What is a(Hallux Abducto Valgus)
Bunions are a common foot disorder of the inherent bone structure at the front of the foot. Bunions are not a deformity passed on from previous generations, but certain types of feet are more prone to developing bunions. Bunions are described as a disorder in which the deviation of the normal alignment of the upper foot begins as the big toe, or Hallux, bends inward toward the smaller toes over a period of time, causing the bone of the big toe joint to protrude towards the inner foot. The misalignment of the big toe can also cause other toes to overlap. The result of this deformity can cause extreme pain and swelling at the protrusion or “bump” and make walking difficult. Bunions do not always become inflamed or painful and it is possible to have the disorder without ever having to seek treatment. However, because bunions transform the foot gradually, symptoms usually appear in adults during the later stages of the disorder.
Symptoms of a Bunion
Bunions can be exacerbated by wearing shoes that restrict or crowd the toes. The site of the bump can become exceptionally painful and inflamed. Other symptoms of developed bunions can appear as a burning sensation, numbness of the toes and in some cases, shooting pains in the foot.
Diagnosis of Bunions
Because bunions change the alignment of the Hallux (big toe), the bones in the upper foot eventually form a bump at the base of the big toe, or side of the foot, which can be seen with the naked eye. The podiatric foot and ankle surgeon may take x-rays to ascertain the severity of the bunion formation and to detect other causes for the pain, such as arthritis.
Treatment for Bunions
Treatment plans vary, depending on the size, type, and extent the bunion has impaired the patient’s foot. However, the pain caused by the condition is typically the focus of treatment for bunions. Bunion disorders do not always develop to a degree that requires anything more than professional observation on a regular basis. In less severe cases, the pain caused by bunions can be alleviated by changing the type of shoe worn by the patient. Your foot and ankle surgeon might prescribe limited activity, medications that reduce swelling and pain, and in some situations, the use of custom orthotic devices.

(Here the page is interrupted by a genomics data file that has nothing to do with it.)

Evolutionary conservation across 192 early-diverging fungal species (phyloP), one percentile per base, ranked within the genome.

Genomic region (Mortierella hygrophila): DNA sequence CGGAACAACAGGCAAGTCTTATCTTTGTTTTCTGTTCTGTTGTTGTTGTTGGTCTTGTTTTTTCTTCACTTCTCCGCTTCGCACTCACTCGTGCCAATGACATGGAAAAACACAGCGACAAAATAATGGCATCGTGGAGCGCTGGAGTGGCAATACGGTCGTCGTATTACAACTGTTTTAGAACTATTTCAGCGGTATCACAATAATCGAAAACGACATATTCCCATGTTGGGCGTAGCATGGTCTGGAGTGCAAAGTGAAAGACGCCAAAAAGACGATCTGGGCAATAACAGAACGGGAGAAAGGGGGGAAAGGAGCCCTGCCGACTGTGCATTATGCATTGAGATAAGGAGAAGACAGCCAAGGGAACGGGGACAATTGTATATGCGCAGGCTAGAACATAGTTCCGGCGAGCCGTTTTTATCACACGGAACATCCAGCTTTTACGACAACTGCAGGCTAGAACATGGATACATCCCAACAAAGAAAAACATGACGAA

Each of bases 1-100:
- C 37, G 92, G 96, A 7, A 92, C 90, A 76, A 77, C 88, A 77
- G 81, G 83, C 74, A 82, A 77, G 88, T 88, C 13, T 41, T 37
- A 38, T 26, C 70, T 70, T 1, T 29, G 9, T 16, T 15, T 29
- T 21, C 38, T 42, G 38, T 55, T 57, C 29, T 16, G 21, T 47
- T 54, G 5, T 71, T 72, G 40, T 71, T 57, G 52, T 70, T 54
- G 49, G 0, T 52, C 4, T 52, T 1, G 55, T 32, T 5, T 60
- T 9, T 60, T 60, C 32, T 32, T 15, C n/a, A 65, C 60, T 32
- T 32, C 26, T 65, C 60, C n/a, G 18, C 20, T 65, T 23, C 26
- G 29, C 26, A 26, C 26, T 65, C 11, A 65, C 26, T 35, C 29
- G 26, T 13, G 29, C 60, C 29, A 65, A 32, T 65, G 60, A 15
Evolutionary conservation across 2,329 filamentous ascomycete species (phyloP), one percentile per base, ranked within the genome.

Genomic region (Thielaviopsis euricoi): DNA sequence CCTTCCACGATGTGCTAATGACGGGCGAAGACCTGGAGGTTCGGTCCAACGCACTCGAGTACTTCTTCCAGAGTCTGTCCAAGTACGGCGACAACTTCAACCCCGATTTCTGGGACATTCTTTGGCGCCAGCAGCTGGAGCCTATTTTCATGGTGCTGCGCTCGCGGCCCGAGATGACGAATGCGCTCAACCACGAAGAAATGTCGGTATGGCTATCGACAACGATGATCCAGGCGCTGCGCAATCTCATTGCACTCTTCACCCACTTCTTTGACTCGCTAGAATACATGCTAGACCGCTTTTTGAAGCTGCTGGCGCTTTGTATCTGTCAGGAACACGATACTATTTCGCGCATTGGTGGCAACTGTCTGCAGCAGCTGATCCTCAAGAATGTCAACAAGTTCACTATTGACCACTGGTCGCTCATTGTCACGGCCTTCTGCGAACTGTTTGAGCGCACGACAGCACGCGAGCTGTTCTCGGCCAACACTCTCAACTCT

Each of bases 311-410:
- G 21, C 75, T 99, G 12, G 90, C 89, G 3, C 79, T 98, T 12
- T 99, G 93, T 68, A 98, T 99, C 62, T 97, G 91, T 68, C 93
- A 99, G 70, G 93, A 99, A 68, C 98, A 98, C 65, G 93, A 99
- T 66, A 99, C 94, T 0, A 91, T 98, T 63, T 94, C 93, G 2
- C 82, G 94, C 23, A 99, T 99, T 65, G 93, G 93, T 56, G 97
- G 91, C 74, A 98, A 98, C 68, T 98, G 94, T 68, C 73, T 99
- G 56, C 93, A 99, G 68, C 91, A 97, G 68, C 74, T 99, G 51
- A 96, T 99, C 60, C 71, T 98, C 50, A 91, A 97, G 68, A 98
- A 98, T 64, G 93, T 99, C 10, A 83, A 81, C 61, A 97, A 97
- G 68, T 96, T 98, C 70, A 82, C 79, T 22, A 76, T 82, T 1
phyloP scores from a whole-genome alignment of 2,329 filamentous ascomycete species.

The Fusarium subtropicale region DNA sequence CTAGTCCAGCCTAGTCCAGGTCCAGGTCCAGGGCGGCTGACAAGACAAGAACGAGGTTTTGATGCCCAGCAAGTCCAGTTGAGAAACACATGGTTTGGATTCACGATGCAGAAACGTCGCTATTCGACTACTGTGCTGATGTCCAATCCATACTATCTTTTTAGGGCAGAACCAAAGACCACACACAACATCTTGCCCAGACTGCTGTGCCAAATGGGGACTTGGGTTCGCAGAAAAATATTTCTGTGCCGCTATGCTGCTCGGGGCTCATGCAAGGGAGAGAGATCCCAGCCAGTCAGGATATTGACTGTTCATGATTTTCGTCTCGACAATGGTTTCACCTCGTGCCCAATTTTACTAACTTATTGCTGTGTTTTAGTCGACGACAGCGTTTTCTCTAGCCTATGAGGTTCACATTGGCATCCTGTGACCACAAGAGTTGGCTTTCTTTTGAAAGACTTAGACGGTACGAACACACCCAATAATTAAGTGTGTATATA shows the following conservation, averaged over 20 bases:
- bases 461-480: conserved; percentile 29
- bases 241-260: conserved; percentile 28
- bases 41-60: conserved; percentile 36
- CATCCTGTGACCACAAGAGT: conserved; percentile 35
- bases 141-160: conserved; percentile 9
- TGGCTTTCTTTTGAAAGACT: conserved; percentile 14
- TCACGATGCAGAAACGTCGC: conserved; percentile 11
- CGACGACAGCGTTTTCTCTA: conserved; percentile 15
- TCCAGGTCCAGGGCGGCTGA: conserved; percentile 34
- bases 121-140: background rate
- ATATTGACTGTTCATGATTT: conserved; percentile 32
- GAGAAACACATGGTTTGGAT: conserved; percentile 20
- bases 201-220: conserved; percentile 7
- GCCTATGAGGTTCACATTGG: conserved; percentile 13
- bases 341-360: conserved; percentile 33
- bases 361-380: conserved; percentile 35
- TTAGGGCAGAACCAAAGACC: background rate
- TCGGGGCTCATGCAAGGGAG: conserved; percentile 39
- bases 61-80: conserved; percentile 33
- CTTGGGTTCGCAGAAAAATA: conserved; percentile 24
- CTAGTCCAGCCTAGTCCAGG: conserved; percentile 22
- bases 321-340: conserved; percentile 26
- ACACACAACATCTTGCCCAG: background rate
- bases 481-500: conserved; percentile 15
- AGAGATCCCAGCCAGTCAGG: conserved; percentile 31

When is Surgery for Bunions Necessary?
Your podiatric surgeon will discuss surgical options with the patient if other recommended treatments have not alleviated the pain and continue to prevent routine activities prevented by bunions.
Recent advances in surgical techniques have led to a very high success rate in treating bunions.
Surgical procedures for bunions can involve removal of the protrusion of the bone on the foot, restructuring of the bones to correct the impairment of the foot, and include the reconstruction of soft tissue alterations which may have been caused by the bunion. Surgical corrections for bunions are aimed at eliminating the pain caused by the disorder.
The podiatric surgeon will recommend one or more surgical procedures on an individual basis. Considerations for surgery will be decided after evaluation of the patient’s previous treatment for the bunion, the age and over-all health of the patient and the regularity of physical activity, among other deciding factors. After surgery for bunions, the period of recovery will vary for each patient dependent upon the performed procedure(s).